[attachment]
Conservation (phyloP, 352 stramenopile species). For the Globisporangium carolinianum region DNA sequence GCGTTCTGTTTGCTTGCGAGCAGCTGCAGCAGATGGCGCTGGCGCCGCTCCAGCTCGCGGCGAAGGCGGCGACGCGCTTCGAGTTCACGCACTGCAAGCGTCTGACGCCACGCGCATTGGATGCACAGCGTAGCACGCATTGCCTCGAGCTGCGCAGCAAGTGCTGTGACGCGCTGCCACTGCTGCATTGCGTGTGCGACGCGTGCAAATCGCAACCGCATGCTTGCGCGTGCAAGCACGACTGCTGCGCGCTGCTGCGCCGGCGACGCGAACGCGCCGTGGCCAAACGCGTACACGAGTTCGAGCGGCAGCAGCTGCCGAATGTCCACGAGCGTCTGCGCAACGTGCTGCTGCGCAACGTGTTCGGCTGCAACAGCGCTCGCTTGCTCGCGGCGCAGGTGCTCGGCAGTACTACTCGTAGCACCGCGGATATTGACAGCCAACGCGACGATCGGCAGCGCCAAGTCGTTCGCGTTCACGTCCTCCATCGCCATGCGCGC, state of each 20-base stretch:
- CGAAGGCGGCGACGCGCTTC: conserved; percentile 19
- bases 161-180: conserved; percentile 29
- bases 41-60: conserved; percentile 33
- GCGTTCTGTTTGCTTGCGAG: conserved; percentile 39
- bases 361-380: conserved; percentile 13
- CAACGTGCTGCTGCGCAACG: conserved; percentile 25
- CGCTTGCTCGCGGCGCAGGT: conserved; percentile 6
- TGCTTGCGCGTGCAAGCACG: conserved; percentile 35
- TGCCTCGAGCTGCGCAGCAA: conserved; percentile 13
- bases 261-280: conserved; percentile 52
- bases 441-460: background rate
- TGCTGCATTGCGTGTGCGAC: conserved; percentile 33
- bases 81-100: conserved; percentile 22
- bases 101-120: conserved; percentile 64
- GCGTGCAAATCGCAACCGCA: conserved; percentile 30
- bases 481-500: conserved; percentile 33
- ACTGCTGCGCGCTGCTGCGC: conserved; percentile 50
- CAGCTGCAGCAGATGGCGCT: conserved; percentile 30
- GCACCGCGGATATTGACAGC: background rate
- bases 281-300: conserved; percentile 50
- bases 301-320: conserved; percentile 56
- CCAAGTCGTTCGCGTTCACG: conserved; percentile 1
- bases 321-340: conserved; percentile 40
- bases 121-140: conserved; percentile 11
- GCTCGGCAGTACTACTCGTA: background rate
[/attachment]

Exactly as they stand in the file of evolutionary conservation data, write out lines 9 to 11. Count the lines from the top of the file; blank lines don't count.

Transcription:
- TGCTTGCGCGTGCAAGCACG: conserved; percentile 35
- TGCCTCGAGCTGCGCAGCAA: conserved; percentile 13
- bases 261-280: conserved; percentile 52